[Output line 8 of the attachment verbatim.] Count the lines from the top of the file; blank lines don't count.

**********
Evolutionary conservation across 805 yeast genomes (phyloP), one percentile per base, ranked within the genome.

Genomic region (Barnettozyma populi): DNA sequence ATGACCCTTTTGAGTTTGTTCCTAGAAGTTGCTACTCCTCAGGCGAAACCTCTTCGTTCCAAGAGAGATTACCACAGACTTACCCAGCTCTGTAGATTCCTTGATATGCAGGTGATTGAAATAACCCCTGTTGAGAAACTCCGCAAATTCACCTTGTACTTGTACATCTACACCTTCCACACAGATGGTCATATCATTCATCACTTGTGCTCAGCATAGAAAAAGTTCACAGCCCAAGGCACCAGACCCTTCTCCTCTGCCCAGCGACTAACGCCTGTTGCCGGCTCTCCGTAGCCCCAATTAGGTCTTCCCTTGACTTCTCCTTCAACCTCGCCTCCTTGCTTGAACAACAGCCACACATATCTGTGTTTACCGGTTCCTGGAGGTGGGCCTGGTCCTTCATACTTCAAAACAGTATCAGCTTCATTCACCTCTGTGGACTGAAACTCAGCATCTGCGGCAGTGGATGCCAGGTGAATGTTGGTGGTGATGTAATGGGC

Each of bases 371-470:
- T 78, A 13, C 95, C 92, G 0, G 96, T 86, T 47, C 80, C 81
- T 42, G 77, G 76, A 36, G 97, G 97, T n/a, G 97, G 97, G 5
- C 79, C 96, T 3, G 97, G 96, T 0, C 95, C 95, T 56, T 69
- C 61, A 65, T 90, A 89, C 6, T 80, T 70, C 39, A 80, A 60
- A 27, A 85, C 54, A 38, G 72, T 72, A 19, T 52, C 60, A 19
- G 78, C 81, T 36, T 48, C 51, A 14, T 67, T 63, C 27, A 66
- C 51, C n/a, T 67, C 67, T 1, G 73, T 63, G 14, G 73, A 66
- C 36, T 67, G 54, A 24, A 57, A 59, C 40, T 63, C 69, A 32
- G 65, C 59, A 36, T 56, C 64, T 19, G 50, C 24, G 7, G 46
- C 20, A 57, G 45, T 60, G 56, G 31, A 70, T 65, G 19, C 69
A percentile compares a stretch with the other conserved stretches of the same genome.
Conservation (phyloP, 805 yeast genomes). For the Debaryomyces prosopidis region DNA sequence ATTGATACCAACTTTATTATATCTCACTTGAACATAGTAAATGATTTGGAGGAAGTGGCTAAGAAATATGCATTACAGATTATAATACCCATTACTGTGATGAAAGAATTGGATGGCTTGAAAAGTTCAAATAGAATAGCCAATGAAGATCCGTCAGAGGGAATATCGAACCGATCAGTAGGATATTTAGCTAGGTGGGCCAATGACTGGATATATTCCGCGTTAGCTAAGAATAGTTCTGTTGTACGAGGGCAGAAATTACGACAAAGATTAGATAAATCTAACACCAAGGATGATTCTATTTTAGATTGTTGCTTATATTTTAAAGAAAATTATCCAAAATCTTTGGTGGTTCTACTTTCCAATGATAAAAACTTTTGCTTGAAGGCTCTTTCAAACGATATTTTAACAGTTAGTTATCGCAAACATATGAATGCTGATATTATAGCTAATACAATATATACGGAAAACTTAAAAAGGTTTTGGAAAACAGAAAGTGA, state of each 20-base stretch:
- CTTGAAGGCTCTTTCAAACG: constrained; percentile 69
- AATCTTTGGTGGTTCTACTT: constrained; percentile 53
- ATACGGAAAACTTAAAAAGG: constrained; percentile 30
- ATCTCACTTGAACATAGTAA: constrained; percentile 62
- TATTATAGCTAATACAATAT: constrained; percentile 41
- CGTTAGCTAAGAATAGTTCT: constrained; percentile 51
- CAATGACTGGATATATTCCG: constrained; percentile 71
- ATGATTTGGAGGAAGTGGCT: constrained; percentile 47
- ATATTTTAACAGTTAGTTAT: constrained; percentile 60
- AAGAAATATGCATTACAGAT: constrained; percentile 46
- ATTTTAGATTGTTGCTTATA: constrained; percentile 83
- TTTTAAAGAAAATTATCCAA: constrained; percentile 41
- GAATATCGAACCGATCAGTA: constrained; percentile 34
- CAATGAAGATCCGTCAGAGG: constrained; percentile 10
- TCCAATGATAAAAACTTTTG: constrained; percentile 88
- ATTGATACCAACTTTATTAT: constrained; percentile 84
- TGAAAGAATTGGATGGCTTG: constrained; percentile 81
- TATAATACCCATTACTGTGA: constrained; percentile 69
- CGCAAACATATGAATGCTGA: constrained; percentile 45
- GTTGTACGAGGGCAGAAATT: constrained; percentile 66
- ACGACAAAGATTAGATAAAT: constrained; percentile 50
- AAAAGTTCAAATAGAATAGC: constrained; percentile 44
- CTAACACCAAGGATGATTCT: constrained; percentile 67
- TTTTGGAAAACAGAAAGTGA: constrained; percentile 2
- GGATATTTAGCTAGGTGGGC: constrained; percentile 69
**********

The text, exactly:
- A 27, A 85, C 54, A 38, G 72, T 72, A 19, T 52, C 60, A 19